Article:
Tuesday, October 18, 2016

Wool

Recently a gifted knitter described the raw material being offered by one shop as "not being from any sheep you'd ever want to meet". That is the essence of lesson number one for home production: use good materials.

In the Sixties, Paula Simmons of Suquamish, Washington, revolutionized wool production by searching for black lambs, that had become rare. She said the mass wool industry wanted only white fleece, because it is easier to dye. Simmons wanted wool that had its own color. She fed her sheep with the greatest care, even using vitamin supplements, an unusual practice for the time. 

Simmons named her yarn after the sheep of origin. I mentioned this to someone who had owned a sweater knit from Simmons' yarn, and he began to reminisce about Moonbeam, the sweater in question. Moonbeam was silky and warm beyond even cashmere, like the softest, finest hair.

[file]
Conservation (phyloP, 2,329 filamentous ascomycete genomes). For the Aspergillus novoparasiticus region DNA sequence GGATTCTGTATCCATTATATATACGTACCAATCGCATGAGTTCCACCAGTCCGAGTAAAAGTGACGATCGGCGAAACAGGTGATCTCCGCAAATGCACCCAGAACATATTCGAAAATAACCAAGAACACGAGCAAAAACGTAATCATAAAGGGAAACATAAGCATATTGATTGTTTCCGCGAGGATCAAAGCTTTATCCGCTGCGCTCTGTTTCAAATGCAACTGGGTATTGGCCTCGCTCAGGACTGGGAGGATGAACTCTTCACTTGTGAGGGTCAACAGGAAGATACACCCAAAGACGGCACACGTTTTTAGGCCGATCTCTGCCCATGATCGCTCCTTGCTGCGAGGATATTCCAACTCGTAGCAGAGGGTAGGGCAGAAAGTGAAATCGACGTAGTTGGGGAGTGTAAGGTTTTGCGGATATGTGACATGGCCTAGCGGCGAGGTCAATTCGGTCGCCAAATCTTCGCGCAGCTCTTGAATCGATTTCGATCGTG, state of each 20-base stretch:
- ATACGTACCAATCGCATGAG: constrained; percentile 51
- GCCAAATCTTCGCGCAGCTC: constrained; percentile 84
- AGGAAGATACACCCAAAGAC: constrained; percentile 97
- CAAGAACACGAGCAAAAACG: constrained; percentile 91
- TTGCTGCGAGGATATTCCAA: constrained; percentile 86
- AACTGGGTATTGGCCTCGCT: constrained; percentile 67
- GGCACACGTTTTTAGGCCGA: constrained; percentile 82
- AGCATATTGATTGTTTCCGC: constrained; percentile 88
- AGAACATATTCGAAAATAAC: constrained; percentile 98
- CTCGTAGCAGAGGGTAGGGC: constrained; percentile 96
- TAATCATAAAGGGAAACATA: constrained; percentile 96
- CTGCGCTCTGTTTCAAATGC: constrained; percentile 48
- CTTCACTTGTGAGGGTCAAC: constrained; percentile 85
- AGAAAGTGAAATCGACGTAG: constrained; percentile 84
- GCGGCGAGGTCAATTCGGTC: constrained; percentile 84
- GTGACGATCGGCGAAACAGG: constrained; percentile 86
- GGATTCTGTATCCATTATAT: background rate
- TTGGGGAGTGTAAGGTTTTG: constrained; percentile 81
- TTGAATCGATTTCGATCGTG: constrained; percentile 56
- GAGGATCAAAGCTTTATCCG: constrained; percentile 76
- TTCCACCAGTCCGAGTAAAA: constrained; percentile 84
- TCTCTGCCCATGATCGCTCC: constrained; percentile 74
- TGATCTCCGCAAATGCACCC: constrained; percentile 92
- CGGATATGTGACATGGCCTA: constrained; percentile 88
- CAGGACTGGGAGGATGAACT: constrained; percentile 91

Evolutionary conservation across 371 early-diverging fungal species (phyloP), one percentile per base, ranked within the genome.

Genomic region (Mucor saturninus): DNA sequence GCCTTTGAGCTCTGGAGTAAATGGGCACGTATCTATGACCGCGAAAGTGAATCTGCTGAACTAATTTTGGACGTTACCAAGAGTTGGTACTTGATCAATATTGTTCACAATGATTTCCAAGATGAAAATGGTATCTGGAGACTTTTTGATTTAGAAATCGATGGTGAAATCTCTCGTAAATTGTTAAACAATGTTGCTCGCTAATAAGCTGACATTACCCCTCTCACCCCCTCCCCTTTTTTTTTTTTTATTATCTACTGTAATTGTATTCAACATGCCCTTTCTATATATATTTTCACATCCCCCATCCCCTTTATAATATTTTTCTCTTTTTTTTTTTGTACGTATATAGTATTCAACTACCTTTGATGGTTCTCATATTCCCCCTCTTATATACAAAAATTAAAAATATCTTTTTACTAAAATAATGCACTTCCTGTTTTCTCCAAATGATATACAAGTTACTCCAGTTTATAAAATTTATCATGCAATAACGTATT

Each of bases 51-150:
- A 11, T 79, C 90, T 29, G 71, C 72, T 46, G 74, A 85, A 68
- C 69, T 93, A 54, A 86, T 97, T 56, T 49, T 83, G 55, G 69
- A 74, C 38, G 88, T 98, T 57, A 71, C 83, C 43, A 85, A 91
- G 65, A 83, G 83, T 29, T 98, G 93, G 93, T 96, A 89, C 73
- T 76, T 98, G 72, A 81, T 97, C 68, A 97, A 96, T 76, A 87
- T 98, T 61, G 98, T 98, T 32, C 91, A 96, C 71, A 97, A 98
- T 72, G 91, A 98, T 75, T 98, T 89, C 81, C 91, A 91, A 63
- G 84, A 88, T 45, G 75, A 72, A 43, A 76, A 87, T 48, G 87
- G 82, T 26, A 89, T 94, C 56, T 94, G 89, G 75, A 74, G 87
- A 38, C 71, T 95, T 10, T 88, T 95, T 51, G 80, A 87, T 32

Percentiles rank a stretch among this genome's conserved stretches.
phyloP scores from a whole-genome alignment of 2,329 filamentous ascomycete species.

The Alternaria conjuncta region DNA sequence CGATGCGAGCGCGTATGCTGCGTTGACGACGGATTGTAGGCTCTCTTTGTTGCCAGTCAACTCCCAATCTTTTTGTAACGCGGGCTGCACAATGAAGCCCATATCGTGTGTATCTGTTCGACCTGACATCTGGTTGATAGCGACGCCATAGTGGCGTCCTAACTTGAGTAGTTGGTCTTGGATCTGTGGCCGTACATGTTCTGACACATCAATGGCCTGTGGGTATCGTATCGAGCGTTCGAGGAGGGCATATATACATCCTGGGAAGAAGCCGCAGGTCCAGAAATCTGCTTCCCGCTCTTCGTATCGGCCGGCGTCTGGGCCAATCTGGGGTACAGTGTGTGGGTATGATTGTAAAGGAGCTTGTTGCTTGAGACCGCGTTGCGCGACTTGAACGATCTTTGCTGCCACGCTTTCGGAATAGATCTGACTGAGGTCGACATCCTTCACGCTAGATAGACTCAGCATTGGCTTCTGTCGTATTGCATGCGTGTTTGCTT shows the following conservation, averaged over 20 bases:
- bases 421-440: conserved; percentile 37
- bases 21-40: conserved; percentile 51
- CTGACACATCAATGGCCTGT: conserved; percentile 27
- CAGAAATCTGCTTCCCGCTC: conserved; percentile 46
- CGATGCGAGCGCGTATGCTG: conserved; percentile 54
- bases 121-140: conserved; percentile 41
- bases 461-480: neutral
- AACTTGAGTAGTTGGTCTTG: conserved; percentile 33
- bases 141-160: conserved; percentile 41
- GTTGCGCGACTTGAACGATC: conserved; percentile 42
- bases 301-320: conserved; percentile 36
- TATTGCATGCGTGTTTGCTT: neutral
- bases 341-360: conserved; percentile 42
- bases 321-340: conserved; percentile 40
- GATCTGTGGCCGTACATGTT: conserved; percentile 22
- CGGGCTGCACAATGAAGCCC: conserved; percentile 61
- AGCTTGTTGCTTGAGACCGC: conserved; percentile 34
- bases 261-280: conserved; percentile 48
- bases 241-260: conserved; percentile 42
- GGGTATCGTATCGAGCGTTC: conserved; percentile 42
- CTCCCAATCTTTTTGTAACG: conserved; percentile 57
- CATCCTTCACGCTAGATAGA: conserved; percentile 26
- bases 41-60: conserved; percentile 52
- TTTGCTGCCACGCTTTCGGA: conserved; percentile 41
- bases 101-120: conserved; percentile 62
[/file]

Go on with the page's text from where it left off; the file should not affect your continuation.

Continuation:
My mother knit a sweater from Simmons yarn to give to a young woman working for a major design firm in New York. Danielle said the staff in her office went nuts about her cabled cardigan. In 1970 Tacoma, this was a very big deal.

As we go into the soggy days of a Northwest winter, I am grateful to Sara for reminding me of the essence of local housekeeping-wool, and only wool. Blankets, socks, clothing, if you can wear wool, wear it. It's the best value out there -30-


No comments:

Post a Comment